There are two main dialects of Chinese: Cantonese and Mandarin. Both difficult languages to learn. They are tonal languages, which means that the way in which various vowel sounds are pronounced alters the meanings of entire words. Mandarin is said to have four tones, while Cantonese has nine. Though Cantonese is most common in Hong Kong, increased contact with mainland China has led to the appearance of Mandarin speakers in greater numbers.
English in Hong Kong
While either Cantonese or Mandarin is the language of choice for the local population, English is technically Hong Kong´s second official language. All of Hong Kong´s universities use English as their official language, and the government is placing increased emphasis on the development of English language skills at the primary and secondary levels of education.
If you are an English speaker you should be able to make yourself understood in most of Hong Kong´s central areas. As you travel further away from these areas, however, you will increasingly come across Chinese people who speak little or no English. This can be a problem if you intend to use cabs for transportation throughout Hong Kong, as you may have trouble communicating with the drivers! If you truly want to immerse yourself into Hong Kong’s local culture, you should try to learn one of the local languages.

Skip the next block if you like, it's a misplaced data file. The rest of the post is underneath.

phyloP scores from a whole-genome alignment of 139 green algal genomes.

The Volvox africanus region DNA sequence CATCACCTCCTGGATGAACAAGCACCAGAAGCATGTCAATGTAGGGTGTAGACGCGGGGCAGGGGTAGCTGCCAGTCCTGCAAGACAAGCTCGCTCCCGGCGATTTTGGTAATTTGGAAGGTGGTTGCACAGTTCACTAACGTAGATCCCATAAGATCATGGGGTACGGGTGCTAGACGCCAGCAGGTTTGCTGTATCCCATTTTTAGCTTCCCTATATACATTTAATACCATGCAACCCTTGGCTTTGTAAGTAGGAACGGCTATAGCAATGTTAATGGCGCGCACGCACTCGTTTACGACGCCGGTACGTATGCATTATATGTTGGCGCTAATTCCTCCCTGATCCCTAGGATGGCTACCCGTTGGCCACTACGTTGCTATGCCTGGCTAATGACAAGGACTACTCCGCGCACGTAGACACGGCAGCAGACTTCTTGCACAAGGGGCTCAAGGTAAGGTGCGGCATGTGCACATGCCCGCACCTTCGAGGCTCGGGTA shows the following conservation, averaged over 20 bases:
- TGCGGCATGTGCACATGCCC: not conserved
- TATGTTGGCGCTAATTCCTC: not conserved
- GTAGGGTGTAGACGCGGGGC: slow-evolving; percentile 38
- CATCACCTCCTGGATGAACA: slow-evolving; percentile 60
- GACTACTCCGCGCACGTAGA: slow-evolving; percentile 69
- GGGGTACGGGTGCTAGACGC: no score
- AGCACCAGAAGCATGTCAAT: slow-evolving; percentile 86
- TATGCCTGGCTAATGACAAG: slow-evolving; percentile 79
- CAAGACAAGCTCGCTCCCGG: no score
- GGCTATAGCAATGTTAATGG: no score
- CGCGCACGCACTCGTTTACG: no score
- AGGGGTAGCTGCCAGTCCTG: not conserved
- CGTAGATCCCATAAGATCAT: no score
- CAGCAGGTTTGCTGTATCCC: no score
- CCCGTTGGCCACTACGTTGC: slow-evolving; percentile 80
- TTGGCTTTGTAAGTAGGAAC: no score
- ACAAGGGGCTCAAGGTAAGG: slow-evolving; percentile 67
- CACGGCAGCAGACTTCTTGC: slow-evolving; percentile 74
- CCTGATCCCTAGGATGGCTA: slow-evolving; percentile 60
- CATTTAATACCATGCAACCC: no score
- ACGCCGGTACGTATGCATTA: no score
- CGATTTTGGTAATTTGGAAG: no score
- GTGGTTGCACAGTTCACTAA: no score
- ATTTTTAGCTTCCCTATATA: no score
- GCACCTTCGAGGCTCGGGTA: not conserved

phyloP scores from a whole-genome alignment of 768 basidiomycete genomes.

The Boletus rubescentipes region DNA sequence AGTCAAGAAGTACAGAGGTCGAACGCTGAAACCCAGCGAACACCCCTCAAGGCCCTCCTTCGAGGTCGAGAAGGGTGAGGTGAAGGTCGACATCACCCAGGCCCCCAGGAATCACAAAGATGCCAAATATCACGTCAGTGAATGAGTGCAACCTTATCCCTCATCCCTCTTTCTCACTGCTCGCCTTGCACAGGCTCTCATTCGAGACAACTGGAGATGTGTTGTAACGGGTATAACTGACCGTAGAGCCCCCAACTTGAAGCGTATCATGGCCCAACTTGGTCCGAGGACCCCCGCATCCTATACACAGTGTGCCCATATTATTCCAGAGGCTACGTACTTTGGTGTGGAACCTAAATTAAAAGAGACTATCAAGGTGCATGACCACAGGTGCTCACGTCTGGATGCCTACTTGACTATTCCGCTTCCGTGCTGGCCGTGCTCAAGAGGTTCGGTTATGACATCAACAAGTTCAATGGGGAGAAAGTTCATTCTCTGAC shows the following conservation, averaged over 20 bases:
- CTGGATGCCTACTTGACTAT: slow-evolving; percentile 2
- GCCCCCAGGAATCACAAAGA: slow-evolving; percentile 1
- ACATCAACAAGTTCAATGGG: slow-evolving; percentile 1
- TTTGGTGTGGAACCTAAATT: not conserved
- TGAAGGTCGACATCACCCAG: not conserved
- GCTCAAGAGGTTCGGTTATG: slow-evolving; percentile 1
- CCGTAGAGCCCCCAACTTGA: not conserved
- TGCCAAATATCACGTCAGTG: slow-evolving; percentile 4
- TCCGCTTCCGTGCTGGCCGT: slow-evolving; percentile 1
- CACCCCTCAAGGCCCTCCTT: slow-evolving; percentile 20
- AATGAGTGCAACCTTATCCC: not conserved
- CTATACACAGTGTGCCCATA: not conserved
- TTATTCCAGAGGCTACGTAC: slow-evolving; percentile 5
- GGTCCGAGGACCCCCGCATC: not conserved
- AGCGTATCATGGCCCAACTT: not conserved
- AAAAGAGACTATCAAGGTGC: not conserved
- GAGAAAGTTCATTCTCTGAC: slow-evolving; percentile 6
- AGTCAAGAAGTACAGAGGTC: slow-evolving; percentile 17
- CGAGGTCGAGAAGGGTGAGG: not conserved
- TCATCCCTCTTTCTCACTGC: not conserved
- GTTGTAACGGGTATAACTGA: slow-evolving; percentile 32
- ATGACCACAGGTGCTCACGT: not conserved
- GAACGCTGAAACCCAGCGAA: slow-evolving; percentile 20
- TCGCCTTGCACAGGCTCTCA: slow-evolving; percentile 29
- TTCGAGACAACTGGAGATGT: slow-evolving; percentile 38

Cantonese or Mandarin?
Which of Hong Kong´s two Asian languages you should learn will depend on your lifestyle in Hong Kong. If you will be spending most of your time in Hong Kong interacting with locals, you will definitely want to learn Cantonese. Knowing Cantonese will integrate you into your surroundings, help you navigate the city streets and manage your daily life, not to mention impress the locals that you meet.
However, if you are a business-person who will be travelling to mainland China or interacting with mainland Chinese on a regular basis, you will probably want to learn Mandarin instead. Of the two languages, Mandarin will certainly be more useful in your business dealings, though you will also most likely encounter Mandarin-speakers in Hong Kong as well.
The development of Cantonese in Hong Kong
Cantonese, like all Chinese dialects, developed out of splits in ancient Chinese that arose due to geographical and cultural differences. The language is linked heavily with Guangdong Province throughout history (the city of Canton, from which ¨Cantonese¨ is derived, is the capital of Guangdong).
When the British took control of Hong Kong during the colonial period, its political separation from mainland China isolated Cantonese from the spread of Mandarin across the rest of China. Also during the British occupation, certain English words made their way into Hong Kong Cantonese slang, where they remain today. The English phrase ¨Big eat small,¨ for instance, may be used by a Cantonese-speaker as a reference to Darwinism, or to describe sibling rivalry.
Though there is some debate over whether Cantonese should be considered a separate language or a dialect of Standard Mandarin, Cantonese language film and print media continue to be produced in Hong Kong. Similarly, Cantonese remains the language used in Hong Kong´s local schools.